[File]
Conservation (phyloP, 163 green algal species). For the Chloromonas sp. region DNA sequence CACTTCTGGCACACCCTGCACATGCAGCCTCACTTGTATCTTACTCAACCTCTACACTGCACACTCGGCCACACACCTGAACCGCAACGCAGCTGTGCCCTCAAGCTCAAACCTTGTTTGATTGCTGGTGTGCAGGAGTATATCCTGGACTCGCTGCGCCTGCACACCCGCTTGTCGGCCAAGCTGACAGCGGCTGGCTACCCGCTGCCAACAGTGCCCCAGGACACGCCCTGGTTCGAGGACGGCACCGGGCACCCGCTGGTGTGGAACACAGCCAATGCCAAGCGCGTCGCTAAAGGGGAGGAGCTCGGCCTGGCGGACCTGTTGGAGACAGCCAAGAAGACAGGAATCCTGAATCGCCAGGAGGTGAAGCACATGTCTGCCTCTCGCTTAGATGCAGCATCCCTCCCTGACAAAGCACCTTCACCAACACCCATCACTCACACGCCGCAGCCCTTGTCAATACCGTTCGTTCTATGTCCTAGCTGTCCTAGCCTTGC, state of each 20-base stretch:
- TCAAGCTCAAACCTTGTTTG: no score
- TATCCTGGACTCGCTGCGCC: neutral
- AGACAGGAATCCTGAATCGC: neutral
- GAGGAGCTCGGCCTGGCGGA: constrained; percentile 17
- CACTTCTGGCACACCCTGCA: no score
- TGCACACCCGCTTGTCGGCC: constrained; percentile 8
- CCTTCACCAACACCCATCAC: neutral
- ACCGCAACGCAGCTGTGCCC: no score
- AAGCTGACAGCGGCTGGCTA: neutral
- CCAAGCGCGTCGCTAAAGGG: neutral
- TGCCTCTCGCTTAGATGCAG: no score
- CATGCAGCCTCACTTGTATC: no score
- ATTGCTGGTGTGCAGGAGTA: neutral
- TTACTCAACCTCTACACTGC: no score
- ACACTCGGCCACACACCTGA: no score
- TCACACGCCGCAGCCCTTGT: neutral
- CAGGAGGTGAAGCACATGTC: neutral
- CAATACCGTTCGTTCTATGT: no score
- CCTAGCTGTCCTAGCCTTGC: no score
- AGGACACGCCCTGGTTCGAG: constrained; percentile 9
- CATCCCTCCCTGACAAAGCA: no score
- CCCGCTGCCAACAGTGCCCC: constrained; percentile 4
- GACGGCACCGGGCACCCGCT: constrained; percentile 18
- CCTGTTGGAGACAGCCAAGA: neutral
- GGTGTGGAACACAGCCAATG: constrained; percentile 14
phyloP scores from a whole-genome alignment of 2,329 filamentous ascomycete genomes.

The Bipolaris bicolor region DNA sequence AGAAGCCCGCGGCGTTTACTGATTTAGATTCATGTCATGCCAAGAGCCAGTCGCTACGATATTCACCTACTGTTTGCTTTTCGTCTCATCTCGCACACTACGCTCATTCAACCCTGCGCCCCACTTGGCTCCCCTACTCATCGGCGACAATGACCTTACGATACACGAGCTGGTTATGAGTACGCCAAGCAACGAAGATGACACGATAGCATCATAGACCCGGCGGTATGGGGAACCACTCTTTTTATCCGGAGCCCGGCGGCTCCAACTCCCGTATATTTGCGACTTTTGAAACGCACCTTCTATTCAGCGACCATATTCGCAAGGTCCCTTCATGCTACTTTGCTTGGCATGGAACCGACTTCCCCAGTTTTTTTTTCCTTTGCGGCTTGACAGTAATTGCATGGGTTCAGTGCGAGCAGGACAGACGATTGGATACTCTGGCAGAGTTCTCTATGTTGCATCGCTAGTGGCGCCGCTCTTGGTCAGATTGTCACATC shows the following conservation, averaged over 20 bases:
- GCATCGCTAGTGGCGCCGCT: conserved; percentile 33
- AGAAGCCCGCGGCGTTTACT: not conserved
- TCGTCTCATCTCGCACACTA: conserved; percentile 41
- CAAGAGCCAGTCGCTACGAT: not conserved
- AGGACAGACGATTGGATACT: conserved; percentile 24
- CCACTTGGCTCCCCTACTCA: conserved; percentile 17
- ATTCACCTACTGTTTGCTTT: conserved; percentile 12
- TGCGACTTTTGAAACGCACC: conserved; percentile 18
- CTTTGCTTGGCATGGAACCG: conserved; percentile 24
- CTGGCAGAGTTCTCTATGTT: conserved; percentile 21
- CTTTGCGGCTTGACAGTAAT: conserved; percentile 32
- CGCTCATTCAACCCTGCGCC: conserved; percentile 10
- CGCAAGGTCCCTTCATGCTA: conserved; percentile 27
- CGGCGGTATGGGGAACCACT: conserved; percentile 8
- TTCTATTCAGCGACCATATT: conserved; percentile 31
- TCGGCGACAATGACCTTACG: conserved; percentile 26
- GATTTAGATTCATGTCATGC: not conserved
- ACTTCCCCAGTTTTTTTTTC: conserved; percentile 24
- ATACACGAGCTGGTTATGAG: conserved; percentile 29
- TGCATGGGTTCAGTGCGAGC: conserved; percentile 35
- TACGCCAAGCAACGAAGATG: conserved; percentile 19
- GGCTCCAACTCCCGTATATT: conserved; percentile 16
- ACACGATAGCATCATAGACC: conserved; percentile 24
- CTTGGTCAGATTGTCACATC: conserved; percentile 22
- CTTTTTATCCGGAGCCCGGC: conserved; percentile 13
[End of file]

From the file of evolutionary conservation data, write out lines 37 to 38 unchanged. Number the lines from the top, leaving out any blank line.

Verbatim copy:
- CTTTGCTTGGCATGGAACCG: conserved; percentile 24
- CTGGCAGAGTTCTCTATGTT: conserved; percentile 21